Bridgton snippets: Assistant Fire Chief Tim Cook retires

By Gail Geraghty

Staff Writer

Tim Cook retires

The Bridgton Fire Department’s #2 man, Assistant Fire Chief Tim Cook, has retired, leaving a big hole in the top ranks of the 60-member department.

Fire Chief Glen Garland said he plans to meet this week with the three district chiefs to discuss a possible restructuring of administrative responsibilities, which may involve having fewer chiefs. Any changes in the leadership structure would need to be voted on by the entire department, he said.

In his manager’s notes at Tuesday’s selectmen meeting, Town Manager Mitch Berkowitz said Cook “notified the town that he has decided to retire.” He and Garland accepted Cook’s decision effective Feb. 1.

Big bad tree, bad for business

It looks like Bridgton House of Pizza Manager Spyro Hronarakis will get his wish: the sidewalk tree in front of his 256 Main Street restaurant will be cut down, the board unanimously agreed Tuesday. But he’ll have to wait until May, when the work can be done as part of downtown improvements planned for the Depot Street area. Hronarakis wrote Board Chairman Paul Hoyt, saying the tree blocks his signage from upper Main Street and “serves as a competitive disadvantage.” Public Works Director Jim Kidder said he has money in his tree removal budget (It will cost around $200, plus stump removal), and that the 256 Main Street tree is starting to die anyway. Another tree, also in decline, had to be removed in front of Ricky’s Diner, Kidder said, adding, “All the trees will eventually have to be replaced. Board member Bob McHatton said of the trees, planted decades ago as part of downtown sidewalk renovations, “They should never have been put in, in the first place.” Safety issues are created from underground power lines, the narrowness of the sidewalks and maneuvering difficulties for sidewalk snow plowing. Kidder said a removable planter could be installed in place of the tree.

$40,000 CDBG windfall

Anne Krieg, director of planning, economic and community development, said she discovered around $40,000 in unspent Community Development Block Grant Funds in going over allotments from prior years. She said she’ll need to talk to CDBG officials for specifics on how the money will be able to be used by the town. Grant applications are due this Friday, Feb. 15, from local organizations, nonprofits and businesses seeking around $100,000 in CDBG grant funds for various downtown improvements. A citizen committee will again be reconvened to review applications. She also gave an update on her grant pursuits, saying she met with the Northeast Director of the Economic Development Administration to talk about grant funds available to expand the town’s sewer system. It’s important to identify a probable user for an expanded system in order for Bridgton to be competitive in the grant process, she said. “There is a lot of staff time being dedicated to grants,” she said.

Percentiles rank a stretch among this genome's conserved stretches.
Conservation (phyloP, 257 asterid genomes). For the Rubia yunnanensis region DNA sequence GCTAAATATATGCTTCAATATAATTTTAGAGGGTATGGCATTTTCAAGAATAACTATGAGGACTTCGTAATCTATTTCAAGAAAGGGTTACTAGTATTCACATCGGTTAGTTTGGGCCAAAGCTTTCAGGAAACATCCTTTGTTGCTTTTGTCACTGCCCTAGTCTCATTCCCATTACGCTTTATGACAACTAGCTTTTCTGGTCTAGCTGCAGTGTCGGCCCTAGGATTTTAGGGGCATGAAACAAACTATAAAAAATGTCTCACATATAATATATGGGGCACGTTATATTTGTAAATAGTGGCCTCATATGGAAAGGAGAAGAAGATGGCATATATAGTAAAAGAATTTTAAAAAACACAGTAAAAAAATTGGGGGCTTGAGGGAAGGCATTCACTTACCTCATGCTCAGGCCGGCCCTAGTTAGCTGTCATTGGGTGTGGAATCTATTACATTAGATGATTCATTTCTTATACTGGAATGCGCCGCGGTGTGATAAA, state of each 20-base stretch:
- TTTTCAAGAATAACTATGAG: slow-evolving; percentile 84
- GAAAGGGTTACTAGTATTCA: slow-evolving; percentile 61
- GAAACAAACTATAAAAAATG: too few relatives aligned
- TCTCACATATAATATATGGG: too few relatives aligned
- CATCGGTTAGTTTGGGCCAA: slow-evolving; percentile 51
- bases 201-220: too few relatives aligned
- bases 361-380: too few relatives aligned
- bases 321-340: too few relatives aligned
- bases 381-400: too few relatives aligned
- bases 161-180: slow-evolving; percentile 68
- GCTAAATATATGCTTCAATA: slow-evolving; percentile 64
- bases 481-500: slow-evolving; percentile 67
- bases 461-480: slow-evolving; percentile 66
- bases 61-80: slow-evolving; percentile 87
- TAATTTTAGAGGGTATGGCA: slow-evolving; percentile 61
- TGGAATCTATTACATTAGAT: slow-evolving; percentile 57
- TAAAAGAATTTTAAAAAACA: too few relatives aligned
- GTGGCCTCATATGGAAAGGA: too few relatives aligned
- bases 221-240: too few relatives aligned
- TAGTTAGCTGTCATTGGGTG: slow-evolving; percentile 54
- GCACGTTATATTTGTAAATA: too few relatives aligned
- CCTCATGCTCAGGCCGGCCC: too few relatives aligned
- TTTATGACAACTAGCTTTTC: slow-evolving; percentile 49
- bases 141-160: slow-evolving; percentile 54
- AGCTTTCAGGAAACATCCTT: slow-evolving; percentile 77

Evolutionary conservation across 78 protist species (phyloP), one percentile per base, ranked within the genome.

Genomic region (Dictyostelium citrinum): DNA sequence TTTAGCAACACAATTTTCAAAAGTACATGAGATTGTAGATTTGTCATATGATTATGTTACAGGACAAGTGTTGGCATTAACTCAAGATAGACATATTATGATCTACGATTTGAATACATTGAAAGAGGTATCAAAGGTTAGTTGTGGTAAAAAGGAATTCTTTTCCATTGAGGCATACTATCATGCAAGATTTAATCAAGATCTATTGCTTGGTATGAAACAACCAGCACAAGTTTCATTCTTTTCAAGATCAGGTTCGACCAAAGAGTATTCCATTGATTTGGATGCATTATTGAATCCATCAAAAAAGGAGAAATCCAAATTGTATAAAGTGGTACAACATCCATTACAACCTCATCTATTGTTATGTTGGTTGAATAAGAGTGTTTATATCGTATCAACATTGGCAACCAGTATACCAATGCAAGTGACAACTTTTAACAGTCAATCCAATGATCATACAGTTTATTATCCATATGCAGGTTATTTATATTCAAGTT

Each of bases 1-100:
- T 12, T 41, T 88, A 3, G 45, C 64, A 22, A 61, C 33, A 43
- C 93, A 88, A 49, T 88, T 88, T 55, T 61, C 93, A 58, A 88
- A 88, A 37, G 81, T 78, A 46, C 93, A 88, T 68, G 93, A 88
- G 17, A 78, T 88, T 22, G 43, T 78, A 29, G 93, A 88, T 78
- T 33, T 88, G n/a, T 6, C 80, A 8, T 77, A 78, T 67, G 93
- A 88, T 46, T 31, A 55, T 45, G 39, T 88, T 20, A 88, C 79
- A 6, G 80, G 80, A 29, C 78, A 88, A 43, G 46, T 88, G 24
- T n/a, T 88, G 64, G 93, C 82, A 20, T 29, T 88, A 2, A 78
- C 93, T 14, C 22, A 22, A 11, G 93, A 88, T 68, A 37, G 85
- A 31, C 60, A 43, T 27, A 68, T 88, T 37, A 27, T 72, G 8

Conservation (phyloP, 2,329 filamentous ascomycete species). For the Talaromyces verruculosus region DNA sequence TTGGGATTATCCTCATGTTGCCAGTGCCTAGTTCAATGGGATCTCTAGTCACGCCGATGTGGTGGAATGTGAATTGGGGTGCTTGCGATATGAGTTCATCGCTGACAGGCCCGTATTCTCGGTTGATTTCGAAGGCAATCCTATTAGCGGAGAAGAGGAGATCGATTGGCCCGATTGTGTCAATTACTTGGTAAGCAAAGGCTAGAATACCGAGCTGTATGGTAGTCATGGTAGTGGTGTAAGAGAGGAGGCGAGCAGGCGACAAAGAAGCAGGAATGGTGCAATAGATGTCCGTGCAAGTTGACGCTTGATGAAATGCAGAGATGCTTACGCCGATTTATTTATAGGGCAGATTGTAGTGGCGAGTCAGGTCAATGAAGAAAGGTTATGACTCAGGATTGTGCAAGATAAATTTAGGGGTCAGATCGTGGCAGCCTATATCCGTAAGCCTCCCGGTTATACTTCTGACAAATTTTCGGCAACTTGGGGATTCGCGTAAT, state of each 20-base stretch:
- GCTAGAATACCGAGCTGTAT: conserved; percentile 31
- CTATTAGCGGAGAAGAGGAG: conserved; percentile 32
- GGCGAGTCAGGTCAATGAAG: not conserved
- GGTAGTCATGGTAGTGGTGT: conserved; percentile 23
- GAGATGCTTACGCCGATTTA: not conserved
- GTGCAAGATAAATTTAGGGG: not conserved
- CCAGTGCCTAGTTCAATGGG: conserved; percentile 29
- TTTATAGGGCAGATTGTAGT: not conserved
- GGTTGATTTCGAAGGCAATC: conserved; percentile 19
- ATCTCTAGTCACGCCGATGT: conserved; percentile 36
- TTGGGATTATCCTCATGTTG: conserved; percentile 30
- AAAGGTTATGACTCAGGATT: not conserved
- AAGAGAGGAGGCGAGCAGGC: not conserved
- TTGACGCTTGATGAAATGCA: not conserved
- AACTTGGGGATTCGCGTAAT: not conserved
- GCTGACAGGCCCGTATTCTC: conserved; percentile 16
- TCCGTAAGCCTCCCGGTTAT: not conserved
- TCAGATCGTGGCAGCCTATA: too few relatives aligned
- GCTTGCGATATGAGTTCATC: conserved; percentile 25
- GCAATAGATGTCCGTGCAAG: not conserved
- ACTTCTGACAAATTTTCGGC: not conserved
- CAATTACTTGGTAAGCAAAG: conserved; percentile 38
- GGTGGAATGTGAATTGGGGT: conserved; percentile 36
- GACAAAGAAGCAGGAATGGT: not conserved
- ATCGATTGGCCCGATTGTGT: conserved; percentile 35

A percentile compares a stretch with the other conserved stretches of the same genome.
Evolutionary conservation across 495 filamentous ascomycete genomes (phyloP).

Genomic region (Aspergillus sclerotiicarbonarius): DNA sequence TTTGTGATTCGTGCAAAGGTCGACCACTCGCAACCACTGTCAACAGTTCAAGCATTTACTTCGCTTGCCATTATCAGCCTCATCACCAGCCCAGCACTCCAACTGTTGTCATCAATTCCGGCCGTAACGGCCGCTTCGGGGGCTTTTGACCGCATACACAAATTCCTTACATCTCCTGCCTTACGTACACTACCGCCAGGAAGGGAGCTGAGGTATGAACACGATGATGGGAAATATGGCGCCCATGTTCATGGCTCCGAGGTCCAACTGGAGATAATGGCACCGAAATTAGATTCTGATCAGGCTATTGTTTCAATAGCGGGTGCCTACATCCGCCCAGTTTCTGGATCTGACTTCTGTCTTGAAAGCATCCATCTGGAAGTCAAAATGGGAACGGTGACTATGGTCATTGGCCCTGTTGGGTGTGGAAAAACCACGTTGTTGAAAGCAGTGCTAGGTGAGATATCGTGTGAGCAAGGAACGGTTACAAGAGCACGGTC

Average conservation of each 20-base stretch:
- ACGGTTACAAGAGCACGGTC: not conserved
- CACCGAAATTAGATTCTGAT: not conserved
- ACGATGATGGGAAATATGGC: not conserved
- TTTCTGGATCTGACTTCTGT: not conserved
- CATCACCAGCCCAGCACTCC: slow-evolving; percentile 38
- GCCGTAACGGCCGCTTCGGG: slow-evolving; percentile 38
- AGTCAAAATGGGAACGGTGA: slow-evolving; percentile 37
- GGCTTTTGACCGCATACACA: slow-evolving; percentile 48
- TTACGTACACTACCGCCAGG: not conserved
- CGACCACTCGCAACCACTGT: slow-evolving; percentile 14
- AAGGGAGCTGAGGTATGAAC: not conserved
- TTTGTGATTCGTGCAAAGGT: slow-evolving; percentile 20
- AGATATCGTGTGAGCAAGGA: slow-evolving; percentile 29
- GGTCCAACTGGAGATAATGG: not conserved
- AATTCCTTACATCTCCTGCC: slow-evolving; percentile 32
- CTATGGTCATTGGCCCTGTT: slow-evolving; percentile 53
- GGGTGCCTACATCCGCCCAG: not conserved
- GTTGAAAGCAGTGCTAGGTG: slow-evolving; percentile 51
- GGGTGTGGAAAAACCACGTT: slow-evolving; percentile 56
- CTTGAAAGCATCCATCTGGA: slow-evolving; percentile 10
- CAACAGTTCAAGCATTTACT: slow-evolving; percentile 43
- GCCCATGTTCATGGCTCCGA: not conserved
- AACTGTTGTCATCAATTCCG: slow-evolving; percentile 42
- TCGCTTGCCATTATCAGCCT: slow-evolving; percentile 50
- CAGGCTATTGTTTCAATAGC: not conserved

Thanks, but no thanks, for the raise

After Selectman Doug Taft discovered last month that, unbeknownst to him, he’d been given a raise in his selectman’s stipend — he’s receiving $1,000 a year instead of $500 — he brought it to the board’s attention. It turned out that all of the board members received an extra $500, but no one, not even on the Budget Committee, was aware of it — buried as it was in the so-called “Big Book” or master budget that serves as the only source for identifying each individual expenditure. Since it seemed to Taft and the other board members that a board raise should have been listed as a separate warrant item, the board voted to return the money. “It belongs on the ballot,” Taft said.


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